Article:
Golden Madonna of Essen
The Golden Madonna of Essen is a sculpture of the Virgin Mary and the infant Jesus. It is a wooden core covered with sheets of thin gold leaf. The piece is part of the treasury of Essen Cathedral, formerly the church of Essen Abbey, in North Rhine-Westphalia, Germany, and is kept on display at the cathedral.
Dated around the year 980, it is both the oldest known sculpture of the Madonna and the oldest free-standing medieval sculpture north of the Alps, and is also one of the few major works of art to survive from Ottonian times. To this day it remains an object of veneration and symbol of identity for the population of the Ruhr Area. It is the only full-length survival from what appears to have been a common form of statue among the wealthiest churches and abbeys of 10th and 11th century Northern Europe; some of these were life-size, especially figures of the Crucifixion.
- 1 Date of origin
- 2 Description
- 3 History
- 4 Iconography
- 5 Liturgical significance, past and present
- 6 See also
- 7 Notes
- 8 Sources
- 9 External links
Date of origin
The statue is dated around the year 980 and was thus created during the tenure of Mathilde, a granddaughter of Emperor Otto I, as abbess of Essen Abbey. Under her reign and those of her successors Sophia of Gandersheim (1012–1039) and Theophanu (1039–1058), the abbey acquired what is today considered the most precious of the works of art of the Essen treasury. The creator of the sculpture is unknown, but it is generally presumed to have been crafted in either Cologne or Hildesheim. Hildesheim is home to a Madonna slightly younger than the one in Essen, while Cologne seems more likely as the home of the artist since the folds in the Madonna’s gown resemble those of the Cross of Otto and Mathilde dated 982 which is also part of the Essen treasury but was doubtless created by a Cologne goldsmith as it shares many features with the Gero crucifix of Cologne Cathedral.
Mary is depicted sitting on a stool, with a slightly oversized Christ child figure sitting on her lap. She wears a tight, long-sleeved tunic and a cloak (palla) drawn over her shoulders. On her head she wears a veil, the ends of which are covered by the cloak. In her right hand she holds aloft a globe with her thumb and two fingers, while her left hand supports the infant in her lap. The Christ figure himself wears a pontifical gown and presses a book against his breast with his left hand.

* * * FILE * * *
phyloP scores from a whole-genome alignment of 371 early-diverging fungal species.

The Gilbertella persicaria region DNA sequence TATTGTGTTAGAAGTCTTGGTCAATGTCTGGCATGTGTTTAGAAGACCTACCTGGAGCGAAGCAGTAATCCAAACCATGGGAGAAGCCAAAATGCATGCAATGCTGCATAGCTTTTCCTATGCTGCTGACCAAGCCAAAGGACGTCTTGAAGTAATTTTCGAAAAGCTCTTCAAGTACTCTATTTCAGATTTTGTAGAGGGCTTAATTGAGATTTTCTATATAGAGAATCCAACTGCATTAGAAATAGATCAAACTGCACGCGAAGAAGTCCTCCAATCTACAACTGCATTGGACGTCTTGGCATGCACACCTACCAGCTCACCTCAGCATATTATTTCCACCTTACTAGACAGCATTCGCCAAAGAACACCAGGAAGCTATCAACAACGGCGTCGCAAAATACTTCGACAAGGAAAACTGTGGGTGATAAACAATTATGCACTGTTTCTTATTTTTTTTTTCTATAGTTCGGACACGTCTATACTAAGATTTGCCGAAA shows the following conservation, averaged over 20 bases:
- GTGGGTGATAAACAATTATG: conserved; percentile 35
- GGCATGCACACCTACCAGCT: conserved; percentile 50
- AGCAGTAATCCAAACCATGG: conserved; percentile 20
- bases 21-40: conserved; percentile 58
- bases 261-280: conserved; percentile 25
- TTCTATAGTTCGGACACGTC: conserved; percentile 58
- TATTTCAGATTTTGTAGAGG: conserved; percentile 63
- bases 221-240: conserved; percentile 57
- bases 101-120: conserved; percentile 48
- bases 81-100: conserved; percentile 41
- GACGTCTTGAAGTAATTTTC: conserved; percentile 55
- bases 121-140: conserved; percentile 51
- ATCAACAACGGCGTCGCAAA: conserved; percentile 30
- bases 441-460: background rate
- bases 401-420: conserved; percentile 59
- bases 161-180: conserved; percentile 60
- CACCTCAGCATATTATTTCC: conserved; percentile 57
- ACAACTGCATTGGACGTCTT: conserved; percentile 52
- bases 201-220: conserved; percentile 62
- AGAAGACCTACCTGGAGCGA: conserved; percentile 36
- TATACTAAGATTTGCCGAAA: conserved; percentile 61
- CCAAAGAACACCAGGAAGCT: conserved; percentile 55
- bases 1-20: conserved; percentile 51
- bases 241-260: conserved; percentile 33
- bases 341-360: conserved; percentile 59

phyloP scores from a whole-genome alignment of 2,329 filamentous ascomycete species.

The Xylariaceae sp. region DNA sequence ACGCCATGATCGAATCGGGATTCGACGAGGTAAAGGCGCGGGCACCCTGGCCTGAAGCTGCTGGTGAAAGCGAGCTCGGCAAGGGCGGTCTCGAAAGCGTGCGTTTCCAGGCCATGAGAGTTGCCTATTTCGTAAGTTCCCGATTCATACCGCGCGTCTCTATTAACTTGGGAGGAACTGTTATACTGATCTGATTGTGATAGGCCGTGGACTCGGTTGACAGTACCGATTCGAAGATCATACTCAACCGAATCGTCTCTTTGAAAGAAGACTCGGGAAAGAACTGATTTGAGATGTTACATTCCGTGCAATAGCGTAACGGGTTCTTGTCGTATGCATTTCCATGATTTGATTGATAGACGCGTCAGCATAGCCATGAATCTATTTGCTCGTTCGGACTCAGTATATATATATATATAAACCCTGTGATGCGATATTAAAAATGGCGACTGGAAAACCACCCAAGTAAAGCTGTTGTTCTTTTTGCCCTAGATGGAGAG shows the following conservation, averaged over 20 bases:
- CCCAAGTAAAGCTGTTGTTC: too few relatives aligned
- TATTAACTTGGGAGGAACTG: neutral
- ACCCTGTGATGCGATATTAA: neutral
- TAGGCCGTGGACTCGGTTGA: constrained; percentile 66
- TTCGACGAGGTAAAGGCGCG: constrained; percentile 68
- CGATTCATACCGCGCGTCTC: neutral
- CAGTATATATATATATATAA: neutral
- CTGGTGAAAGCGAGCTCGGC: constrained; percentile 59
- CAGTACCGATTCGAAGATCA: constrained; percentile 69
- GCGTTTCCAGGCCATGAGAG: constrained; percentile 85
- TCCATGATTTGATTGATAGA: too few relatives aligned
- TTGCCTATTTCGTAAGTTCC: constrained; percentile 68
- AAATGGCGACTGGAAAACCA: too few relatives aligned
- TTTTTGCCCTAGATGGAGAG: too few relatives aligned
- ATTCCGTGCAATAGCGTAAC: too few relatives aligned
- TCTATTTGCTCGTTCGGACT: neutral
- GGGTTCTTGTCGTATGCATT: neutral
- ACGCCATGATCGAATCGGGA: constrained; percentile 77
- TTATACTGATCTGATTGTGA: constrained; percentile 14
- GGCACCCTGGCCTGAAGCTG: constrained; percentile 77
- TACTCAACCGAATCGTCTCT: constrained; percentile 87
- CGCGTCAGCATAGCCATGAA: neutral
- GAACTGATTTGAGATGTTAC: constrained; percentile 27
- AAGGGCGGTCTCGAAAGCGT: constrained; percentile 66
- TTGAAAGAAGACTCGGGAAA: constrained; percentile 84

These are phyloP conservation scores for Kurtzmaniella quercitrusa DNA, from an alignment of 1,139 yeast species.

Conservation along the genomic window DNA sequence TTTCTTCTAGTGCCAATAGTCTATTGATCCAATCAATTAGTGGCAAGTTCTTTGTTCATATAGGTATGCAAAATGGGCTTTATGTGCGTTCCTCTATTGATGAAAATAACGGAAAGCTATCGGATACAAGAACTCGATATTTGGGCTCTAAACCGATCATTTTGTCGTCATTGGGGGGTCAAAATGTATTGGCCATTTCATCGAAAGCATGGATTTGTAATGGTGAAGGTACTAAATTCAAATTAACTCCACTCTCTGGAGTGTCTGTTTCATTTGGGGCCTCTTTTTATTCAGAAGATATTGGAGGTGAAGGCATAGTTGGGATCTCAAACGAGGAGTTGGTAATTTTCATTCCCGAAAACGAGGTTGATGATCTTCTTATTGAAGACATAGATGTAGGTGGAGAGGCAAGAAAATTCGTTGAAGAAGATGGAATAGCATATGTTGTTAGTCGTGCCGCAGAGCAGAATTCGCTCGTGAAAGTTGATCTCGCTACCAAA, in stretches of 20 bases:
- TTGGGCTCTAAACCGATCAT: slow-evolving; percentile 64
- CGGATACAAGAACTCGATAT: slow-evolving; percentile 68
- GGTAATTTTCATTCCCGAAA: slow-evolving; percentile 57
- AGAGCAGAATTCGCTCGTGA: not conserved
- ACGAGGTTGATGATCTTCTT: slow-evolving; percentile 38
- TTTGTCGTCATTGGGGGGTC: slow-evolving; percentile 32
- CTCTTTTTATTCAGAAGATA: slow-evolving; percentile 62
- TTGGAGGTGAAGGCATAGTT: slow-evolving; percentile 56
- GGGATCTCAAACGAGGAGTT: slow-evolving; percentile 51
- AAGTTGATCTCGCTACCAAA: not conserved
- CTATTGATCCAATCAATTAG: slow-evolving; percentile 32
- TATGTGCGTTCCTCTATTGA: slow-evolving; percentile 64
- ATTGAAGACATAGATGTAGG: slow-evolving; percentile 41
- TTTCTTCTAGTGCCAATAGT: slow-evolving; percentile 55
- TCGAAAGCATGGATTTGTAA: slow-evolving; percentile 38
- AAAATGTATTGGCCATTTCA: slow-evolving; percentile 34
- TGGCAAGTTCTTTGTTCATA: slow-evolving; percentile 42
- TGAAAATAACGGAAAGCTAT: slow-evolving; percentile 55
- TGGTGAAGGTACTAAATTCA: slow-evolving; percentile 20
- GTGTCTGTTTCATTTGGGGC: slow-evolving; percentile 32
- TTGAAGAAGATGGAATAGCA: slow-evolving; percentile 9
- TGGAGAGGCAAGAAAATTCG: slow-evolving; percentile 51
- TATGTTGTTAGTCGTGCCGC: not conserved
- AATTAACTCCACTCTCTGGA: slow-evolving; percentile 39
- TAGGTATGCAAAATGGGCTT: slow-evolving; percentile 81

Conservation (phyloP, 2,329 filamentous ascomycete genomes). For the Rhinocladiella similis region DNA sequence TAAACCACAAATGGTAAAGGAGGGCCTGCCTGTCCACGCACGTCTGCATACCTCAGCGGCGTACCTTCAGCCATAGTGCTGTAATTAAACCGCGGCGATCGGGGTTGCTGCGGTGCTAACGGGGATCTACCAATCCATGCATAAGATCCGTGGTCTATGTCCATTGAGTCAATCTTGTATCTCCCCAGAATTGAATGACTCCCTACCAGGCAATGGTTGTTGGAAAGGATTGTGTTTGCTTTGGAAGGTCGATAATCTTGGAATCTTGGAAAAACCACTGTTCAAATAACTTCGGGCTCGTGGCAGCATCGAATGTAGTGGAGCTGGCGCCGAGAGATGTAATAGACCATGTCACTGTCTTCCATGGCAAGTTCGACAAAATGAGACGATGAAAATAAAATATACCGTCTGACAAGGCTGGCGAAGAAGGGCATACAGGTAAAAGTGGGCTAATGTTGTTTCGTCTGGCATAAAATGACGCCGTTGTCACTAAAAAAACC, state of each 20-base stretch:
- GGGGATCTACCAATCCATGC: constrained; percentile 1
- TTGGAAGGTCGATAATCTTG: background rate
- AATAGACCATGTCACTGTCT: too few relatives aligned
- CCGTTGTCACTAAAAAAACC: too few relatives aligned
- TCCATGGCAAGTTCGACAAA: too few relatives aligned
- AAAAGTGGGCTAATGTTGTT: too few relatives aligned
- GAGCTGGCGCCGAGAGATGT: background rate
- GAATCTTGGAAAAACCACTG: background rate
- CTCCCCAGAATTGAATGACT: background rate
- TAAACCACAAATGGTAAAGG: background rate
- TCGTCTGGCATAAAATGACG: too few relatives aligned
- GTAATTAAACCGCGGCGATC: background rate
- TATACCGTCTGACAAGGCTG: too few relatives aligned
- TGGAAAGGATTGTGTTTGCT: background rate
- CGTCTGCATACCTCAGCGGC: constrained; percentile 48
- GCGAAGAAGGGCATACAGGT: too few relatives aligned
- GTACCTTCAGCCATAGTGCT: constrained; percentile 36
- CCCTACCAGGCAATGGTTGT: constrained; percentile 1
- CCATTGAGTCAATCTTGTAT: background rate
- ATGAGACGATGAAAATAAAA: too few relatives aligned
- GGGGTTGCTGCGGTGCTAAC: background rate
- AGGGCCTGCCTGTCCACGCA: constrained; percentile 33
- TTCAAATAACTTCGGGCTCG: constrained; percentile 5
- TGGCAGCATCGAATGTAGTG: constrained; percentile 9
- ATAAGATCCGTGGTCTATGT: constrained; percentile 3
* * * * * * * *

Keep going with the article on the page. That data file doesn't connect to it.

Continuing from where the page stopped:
The statue measures 74 centimetres (29 inches) in height; the pedestal is 27 centimetres (10.6 inches) in width. The core of the sculpture was carved from a single piece of wood, most likely from a poplar tree, though earlier art historians have assumed it to be pear, plum or lime. The sculpture’s surface is entirely covered with sheets of gold leaf less than 0.25 millimetres (0.01 in) thick, which are held in place by minute golden bolts. The size of the individual gold leaves varies to suit the surface texture. The faces of both mother and child are pounded out of one single leaf each. The coloured eyes of the figures are made of cloisonné enamel. While the eyes of the mother are inset into carved fittings, those of the child are merely pasted on the wooden core. The child’s hand is made of cast silver and was added only in the 14th century; the original right hand is lost. There are traces of original tenth century adornments on the orb in the Virgin's right hand, on the right back leg of the stool, as well as on the child's book and halo. The agrafe showing an eagle and seemingly pinning Mary’s cloak is an early thirteenth century addition; the fibula beneath has Gothic features and is dated to the fourteenth century.